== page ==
Six children per family is not too much in Siruguppa

Family planning in siruguppa

Why family planning is still one of the eight UN millennium goals is not a mystery. When one goes to villages like Siruguppa in northern Karnataka, it is not unusual to find families with 5 children and more.

We are living in 2012 – a generation which encourages family planning and free access to contraceptives. But even with this practice, if one is to see a village lacking family planning, it’s time to take matters in hand.

Family Planning is not just about having more than 2 or 3 children; it’s also about having children they can afford to bring up in a proper environment. It’s about transmission of HIV and other sexual diseases. It’s about reducing child mortality and improving maternal health. It’s about eradicating extreme poverty and hunger. It’s also about achieving universal primary education and promoting gender equality. It’s about much more because one factor overlaps another when talk about family planning is on.

Family Planning plays a big role ranging from national economy to domestic issues. Especially in a small town like Siruguppa, the affects are more evident. Upon reaching Siruguppa for a week and talking to the people there, I realized family planning is a major issue among other problems residing there.

Almost all the people that I talked to had more 3 children – some had up to 6. Most of these families didn’t have enough funds to send their children for schooling. They’d rather have them earn money instead of sending them to government schools.

Mrs. Rajiyabi, a local shop owner in Siruguppa who has 2 girls and 4 boys. 2 of these boys are working and the other 2 are in college and school. Her husband abandoned her some 12 years ago and since then, she’s been taking care of her family alone. The girls don’t study because she needs them to take care of the house when she’s travelling to stock up for the shop. The 2 boys work in garage and they make 500-600 Rupees in a week. The woman makes 100-200 Rupees in a day with her shop. Moreover they’ve taken loan of 50,000 Rupees from the government so they have to pay 4000 Rupees installment every month. She said that sometimes they run out of money for food for 7 members. It was indeed a very heart wrenching experience talking to Mrs. Rajiyabi. There must be many more families like hers, where no family planning has resulted in a difficult task to earn a square meal.

But slowly this issue is being tackled according to the Sayed Chand Pasha, Child Development Project Officer in Child & Women Welfare Department in Siruguppa. He said the government is trying its best. According to him educated and official people have 1 or 2 kids only. The BPL and labor class family are more likely to have more kids because there’s no way they can learn about family planning. He stressed on illiteracy being the main problem.

Mr. Sayed said that the health department supply condoms but they don’t know how to use or what its benefits are. So the main problem is awareness here. He said if we collect people and tell them, it won’t help. We will have to go from house to house and ask how many kids they have, how they’ll take care of their kids and ask why they want so many kids. He said that most people say it’s their destiny to have number of kids. Even among Muslims, they consider family planning a sin. He said that operation is a sin among the Muslim brotherhood.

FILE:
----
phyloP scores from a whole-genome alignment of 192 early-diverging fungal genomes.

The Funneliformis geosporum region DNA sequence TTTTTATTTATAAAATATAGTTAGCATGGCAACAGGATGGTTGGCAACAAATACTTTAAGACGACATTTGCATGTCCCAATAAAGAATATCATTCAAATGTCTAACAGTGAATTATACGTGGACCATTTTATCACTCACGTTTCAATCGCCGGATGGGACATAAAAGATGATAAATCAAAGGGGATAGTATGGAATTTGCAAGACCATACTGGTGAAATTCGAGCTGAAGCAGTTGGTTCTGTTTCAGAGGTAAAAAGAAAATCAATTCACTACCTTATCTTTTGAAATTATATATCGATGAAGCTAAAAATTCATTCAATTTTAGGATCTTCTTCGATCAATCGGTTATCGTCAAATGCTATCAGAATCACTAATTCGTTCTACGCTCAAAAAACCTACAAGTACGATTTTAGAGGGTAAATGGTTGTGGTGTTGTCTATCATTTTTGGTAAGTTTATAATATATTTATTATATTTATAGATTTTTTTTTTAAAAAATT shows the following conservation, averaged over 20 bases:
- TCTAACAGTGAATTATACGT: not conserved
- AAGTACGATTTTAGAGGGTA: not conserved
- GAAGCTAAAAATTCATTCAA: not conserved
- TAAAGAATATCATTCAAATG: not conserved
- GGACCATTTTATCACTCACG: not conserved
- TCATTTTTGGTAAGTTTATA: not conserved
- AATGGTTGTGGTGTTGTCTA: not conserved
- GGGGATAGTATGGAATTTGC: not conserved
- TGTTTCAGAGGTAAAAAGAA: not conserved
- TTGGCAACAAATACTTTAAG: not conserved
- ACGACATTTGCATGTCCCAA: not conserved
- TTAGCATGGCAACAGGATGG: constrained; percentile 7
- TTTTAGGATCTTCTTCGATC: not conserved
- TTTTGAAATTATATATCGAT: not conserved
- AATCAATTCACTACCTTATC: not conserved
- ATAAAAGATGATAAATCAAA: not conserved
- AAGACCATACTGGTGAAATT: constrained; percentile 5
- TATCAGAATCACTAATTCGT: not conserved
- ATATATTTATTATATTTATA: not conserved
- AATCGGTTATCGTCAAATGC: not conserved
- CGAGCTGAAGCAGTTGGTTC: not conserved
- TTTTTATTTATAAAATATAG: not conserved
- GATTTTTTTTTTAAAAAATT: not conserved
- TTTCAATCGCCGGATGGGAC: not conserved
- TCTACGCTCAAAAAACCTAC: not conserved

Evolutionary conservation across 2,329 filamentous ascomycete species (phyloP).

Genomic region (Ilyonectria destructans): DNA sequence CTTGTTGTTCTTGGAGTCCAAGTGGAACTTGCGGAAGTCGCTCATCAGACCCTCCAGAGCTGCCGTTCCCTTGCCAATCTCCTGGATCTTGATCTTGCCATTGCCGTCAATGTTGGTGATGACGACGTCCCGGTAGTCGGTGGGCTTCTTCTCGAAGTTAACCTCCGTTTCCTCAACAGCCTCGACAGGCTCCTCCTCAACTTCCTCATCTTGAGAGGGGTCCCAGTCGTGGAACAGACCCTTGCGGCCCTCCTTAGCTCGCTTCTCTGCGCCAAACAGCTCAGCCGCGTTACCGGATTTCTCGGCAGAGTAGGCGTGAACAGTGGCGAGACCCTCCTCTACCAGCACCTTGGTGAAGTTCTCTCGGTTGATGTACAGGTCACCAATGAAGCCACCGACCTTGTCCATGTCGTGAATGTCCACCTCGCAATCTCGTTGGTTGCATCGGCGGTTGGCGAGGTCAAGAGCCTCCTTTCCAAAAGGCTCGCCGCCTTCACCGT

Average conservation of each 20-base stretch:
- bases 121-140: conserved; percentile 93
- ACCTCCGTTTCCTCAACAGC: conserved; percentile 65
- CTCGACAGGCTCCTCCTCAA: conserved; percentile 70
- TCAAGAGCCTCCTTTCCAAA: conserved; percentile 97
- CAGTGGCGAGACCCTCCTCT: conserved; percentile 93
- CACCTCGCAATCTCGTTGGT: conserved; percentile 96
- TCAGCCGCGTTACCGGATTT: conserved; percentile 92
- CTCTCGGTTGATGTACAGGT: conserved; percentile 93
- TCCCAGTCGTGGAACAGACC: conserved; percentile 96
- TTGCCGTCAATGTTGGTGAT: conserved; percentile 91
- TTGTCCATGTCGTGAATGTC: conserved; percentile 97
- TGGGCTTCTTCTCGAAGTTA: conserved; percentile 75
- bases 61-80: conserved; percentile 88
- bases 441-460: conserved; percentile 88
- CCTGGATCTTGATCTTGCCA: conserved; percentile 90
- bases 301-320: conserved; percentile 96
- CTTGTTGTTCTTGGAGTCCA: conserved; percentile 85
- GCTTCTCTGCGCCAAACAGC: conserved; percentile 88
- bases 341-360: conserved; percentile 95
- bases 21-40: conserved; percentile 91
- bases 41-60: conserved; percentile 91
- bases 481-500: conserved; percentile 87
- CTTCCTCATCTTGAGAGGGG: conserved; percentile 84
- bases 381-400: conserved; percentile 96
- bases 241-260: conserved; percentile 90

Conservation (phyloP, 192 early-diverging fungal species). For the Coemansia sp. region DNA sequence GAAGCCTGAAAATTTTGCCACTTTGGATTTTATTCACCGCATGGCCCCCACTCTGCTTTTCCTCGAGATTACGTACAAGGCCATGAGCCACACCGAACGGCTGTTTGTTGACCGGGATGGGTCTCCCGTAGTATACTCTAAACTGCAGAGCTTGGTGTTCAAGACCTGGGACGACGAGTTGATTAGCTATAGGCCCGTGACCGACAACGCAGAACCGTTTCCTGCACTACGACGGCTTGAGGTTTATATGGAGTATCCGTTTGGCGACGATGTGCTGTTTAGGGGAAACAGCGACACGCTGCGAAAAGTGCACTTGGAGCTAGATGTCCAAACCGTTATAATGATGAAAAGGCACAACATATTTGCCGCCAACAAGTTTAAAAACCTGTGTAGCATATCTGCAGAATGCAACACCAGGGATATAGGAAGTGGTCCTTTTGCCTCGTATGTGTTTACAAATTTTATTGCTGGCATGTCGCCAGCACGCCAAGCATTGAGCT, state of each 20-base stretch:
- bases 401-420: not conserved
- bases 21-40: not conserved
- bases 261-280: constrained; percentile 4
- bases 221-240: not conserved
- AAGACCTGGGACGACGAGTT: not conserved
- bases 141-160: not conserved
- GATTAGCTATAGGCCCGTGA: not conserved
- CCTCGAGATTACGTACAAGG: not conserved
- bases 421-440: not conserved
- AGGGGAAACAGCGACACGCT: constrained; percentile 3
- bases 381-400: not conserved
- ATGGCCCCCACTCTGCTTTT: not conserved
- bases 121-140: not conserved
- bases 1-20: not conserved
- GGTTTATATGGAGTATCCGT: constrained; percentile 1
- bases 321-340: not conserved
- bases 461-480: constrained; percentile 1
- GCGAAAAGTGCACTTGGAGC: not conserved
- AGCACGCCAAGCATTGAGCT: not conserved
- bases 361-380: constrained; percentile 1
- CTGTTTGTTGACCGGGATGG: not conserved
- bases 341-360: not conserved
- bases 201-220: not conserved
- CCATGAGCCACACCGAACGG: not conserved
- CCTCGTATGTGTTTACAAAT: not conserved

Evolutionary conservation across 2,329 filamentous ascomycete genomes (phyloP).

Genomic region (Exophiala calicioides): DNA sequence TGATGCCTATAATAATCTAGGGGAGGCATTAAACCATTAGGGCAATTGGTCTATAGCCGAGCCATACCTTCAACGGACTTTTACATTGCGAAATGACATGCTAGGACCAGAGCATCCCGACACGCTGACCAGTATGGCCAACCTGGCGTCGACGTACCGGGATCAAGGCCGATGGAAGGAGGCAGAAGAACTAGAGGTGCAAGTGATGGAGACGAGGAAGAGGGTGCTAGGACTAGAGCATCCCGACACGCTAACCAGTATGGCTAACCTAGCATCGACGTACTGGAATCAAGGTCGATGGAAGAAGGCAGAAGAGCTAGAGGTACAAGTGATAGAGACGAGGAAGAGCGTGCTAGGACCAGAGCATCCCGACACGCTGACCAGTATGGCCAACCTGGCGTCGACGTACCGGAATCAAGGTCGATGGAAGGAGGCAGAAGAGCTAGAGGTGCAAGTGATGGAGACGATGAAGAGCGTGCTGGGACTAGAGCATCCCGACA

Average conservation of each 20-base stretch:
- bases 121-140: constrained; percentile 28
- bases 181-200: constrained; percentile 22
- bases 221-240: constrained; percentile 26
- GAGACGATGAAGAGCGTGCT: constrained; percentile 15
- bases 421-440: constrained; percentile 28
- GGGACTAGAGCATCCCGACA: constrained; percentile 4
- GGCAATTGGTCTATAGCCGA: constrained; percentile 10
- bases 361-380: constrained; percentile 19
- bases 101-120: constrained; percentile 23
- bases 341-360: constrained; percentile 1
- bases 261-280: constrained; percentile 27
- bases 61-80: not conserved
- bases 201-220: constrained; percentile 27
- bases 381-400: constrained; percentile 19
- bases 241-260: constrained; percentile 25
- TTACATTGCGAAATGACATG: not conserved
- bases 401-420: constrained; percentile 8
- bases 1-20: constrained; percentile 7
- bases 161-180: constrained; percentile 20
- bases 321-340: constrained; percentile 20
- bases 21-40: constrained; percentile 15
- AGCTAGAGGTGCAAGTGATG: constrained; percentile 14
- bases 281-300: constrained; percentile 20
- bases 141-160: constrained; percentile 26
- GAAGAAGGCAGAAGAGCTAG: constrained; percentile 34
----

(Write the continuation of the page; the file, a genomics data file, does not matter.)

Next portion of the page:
He added that women don’t even know how much gap should be kept between each kid. A 4 year old will be holding her hand; a 2 year old will be playing in her lap while few months old will be in her womb. So he said that men should be aware about the usage of condoms while women needs sex education.

The newer generation knows the importance of it. After talking to Miss Nija who said there was no family planning before but the newer generation knows about it, like her sister who got married 3 years ago.

Mr. B Nagendra, Medical Store Clerk in Siruguppa also mentioned that the government does a lot to spread awareness through education in hospitals and roadshows. Therefore post 2007; more and more families have been planning ahead.

K. Lakshmi, Supervisor of Integrated Child Development Service (ICDS) in Child & Women Welfare Department threw some light on the Bhagya Lakshmi Bond Scheme. In this scheme, families who have a baby girl, gets 1 Lakh Rupees. This scheme is for all the families who have 1 or 2 daughters. It doesn’t apply to families with more than 2 girls. Also this scheme is only for BPL families. After 2 kids, the doctors urges for sterilization so the population stays under control and not many children are born in the same family. This scheme started in 2006.

After talking to the people and officials in Siruguppa, I believe the main problem lies in illiteracy and lack of awareness. If the government tries to work towards these issues, as it is doing now, then family planning will soon become a tradition in this town – a healthy tradition.

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